Before gauging whether you are in line with most of America in your opinion about Muslim immigrants, here are two things you should know: Firstly, Americans are no more opposed to granting citizenship to Muslim immigrants than Christian immigrants. Secondly, despite no real difference in opinion, Americans are significantly more open about their opposition to a Muslim becoming a citizen. In other words, what is unique is not the extent to which opposition exists, but the extent to which it is out in the open.
About a year ago, in the spring of 2010, with funding from the National Science Foundation's Time-Sharing Experiments in the Social Sciences program, we decided to see if Americans really felt differently about the incorporation of Muslims into American citizenry. Because the U.S. has a long tradition of religious tolerance, we worried that Americans might feel uncomfortable expressing an intolerant view toward a specific religious group. To get around this, we randomly assigned the 2,366 participants in our study to three groups. One group we asked directly whether they supported or opposed giving legal Muslim or Christian immigrants citizenship. A second and third group we asked about these two religious groups separately and indirectly, never forcing respondents to reveal their opinion to the interviewer or anyone. This approach, called a "list experiment," has been used to consider other controversial topics such an affirmative action and same-sex marriage. Its unique insight is not just into the level of opposition, but the degree to which it is hidden.
Here are the facts. A more detailed description of our work is currently in process, but we wanted to share what we know so far. When allowed to express their opinion indirectly, about 30 percent (±6 percent) of Americans oppose granting citizenship to Muslim immigrants. However, this sentiment is not unique. A nearly identical percentage of Americans, 31 percent (±6 percent), also feel that way about Christian immigrants, suggesting that the religion of the immigrant does not play a prominent role in forming public opinion. However, the difference is not the level of opposition, but the openness of its expression. When asked directly about granting citizenship to legal Muslim migrants, about 28 percent (±2 percent) express opposition, which is almost identical to the proportion that express this opinion indirectly. When asked about Christian immigrants, only about 11 percent (±2 perecent) of Americans directly reveal their opposition. In other words, there is nothing politically correct or socially desirable about hiding opposition to extending citizenship to legal Muslim immigrants, quite the opposite, in fact. Citizens are quite comfortable not only opposing it, but also being public about that fact.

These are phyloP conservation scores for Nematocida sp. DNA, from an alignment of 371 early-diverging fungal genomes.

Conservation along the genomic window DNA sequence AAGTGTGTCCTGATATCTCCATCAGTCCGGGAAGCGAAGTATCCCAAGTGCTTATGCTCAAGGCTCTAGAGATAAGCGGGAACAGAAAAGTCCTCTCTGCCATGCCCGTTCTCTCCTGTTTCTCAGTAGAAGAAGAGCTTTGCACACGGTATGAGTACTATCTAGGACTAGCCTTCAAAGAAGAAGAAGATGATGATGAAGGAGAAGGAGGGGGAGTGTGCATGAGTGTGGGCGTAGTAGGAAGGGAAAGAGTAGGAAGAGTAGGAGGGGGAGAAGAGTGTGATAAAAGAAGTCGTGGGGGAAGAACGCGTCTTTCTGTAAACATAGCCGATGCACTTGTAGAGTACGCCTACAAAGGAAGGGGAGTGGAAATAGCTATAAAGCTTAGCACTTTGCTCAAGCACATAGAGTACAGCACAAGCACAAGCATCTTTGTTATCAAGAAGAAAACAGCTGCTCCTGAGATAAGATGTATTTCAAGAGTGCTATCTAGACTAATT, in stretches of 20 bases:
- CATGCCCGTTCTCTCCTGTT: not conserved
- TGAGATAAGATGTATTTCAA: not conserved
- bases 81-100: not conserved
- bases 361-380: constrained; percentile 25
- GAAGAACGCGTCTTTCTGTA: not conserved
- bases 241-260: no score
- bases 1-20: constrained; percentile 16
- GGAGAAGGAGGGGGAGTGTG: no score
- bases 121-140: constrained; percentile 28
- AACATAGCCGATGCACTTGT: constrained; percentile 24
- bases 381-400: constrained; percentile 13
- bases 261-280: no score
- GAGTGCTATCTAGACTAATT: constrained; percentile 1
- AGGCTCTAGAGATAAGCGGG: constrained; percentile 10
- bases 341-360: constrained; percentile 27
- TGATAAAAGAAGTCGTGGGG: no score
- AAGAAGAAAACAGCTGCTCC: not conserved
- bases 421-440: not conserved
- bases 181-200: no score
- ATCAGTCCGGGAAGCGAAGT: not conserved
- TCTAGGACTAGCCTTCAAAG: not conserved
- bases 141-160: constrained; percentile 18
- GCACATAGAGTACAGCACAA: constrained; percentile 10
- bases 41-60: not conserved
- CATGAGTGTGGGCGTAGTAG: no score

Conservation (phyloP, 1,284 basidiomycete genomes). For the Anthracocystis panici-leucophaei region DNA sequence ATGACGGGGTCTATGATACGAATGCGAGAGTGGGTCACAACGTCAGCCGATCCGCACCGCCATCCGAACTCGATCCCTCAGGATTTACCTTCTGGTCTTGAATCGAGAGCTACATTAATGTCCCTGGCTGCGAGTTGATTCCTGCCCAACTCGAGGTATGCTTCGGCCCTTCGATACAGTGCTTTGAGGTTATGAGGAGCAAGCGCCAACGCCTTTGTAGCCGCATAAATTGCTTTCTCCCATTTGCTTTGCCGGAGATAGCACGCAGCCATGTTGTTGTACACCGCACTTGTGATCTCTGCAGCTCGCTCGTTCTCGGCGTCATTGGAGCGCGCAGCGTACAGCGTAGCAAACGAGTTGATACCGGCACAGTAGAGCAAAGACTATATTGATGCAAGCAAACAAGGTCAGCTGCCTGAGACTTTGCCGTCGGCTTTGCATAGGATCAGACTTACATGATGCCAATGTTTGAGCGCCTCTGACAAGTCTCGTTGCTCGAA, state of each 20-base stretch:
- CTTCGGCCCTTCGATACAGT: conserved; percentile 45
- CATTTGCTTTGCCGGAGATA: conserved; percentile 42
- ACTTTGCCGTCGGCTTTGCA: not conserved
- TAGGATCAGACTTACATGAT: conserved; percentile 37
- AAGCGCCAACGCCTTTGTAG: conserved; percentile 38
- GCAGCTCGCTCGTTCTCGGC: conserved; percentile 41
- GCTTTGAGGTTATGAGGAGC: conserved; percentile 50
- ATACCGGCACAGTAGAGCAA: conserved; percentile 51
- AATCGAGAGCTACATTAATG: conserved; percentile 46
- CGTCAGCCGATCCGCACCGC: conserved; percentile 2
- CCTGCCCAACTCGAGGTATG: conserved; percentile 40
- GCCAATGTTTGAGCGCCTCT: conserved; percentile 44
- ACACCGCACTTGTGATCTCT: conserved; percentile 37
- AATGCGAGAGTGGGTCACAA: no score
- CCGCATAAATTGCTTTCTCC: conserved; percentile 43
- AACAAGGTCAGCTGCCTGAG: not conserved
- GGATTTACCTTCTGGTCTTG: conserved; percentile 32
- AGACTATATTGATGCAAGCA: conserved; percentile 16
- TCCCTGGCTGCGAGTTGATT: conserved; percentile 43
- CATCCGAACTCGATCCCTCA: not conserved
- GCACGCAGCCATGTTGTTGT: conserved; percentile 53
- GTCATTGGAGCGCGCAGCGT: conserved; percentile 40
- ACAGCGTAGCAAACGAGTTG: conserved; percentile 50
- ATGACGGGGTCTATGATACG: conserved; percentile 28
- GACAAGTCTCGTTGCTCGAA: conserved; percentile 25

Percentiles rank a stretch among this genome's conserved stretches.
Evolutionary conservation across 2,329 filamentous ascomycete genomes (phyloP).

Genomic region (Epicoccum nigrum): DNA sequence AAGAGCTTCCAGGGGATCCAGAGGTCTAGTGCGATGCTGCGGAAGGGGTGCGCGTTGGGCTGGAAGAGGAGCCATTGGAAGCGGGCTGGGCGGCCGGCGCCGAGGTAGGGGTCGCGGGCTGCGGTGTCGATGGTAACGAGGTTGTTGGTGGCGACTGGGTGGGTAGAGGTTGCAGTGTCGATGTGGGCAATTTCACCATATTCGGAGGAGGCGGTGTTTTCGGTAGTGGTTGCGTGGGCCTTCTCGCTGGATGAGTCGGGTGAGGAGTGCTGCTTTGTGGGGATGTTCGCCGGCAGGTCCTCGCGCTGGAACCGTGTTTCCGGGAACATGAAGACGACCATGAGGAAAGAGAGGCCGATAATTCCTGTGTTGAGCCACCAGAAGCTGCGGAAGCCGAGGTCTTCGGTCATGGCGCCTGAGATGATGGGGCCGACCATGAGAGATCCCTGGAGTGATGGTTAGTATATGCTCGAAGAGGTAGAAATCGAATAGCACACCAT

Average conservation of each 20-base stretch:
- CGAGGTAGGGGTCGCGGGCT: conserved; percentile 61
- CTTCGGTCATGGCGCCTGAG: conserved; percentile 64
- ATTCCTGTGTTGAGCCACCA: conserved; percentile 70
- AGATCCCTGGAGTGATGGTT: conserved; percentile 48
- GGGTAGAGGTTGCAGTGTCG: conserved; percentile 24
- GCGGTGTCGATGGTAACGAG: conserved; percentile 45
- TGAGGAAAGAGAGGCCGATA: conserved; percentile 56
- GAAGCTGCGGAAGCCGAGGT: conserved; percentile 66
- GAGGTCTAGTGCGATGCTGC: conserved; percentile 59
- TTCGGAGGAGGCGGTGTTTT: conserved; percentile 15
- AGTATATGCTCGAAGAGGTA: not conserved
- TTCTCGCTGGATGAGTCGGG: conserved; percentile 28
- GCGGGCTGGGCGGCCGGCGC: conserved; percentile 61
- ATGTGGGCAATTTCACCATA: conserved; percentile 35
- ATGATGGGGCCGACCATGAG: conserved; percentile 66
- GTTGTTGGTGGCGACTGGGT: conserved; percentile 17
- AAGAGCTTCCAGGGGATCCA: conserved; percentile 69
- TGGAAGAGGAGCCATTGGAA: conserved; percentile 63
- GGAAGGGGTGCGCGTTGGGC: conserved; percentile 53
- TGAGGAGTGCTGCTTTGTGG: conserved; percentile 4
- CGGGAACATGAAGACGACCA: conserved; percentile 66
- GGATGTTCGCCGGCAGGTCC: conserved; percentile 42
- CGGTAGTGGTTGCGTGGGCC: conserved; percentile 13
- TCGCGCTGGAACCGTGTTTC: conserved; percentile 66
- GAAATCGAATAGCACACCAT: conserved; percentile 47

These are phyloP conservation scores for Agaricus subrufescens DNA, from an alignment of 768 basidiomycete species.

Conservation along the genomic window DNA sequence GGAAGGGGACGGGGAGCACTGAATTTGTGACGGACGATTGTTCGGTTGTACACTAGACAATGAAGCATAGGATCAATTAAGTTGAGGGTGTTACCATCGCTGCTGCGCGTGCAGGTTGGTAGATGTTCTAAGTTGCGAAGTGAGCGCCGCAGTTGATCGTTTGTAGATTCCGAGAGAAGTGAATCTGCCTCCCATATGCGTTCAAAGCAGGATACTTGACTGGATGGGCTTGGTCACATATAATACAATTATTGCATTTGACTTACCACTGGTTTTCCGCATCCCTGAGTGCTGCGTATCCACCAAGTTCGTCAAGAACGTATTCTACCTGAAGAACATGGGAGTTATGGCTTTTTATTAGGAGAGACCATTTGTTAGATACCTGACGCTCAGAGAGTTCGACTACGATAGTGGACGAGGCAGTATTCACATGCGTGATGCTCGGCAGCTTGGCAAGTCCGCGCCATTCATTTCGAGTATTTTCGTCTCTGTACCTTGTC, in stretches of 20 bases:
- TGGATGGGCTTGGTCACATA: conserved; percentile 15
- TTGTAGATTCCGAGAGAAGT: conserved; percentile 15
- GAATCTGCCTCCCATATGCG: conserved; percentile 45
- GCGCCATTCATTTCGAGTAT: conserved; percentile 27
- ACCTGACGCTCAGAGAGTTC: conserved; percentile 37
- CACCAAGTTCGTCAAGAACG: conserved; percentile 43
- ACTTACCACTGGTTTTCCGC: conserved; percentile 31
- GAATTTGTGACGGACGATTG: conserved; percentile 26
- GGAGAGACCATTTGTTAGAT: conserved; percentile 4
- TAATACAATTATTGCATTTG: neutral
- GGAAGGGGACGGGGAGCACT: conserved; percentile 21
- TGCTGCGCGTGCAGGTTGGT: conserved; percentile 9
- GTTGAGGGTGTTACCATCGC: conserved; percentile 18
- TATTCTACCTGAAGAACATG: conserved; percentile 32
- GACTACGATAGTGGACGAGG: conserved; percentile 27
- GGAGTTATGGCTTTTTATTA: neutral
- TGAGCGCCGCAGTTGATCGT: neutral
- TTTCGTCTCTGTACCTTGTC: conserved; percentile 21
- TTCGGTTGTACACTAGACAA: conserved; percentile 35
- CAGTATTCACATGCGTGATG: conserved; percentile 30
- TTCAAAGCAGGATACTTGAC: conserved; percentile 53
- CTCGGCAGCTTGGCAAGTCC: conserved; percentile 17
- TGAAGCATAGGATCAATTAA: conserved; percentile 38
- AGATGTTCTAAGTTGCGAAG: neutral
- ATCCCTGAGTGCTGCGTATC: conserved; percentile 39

We could interpret these results as revealing that Americans, in their heart of hearts, do not see Muslims differently than any other immigrant groups. However, the public expression of this opposition is more important. Given that opposition to Christian immigrants is significantly hidden, Muslim immigrants are justified in feeling that they are being singled-out publicly. The politicization of Islamophobia by some public officials, who vocally and unapologetically create a public forum to express targeted intolerance toward Muslims in the U.S., cannot help. For the day-to-day lives of Muslim Americans, it is not the true underlying sentiment that most directly affects them, it is the degree to which that sentiment is expressed.
Americans have little or no personal experience with which to form an opinion about Muslim immigrants. In May of 2007 the Pew Center projected that about 975,000 first-generation Muslim immigrant adults reside in the U.S. -- about 0.3 percent of the total population. If you made 100 new friends a year, you would be lucky to add one Muslim immigrant to your Facebook roster every three years. If it is not upon personal experience that we base our opinion, why then do we feel more comfortable expressing opposition toward one group and not another? In principle, there is nothing wrong with expressing opposition to citizenship for legal migrants, although the legality of that position is dubious. What is troubling is that despite identical true opposition to Christian and Muslim migrants, Muslims are disproportionately an accepted public target.
Mathew J. Creighton is an assistant professor of sociology at the Universitat Pompeu Fabra in Barcelona, Spain. His research focuses on the causes and consequences of human migration.
Amaney A. Jamal is an associate professor of politics at Princeton University. Her research focuses on democratization and political development in the Middle East and the political incorporation of Muslim and Arab Americans.
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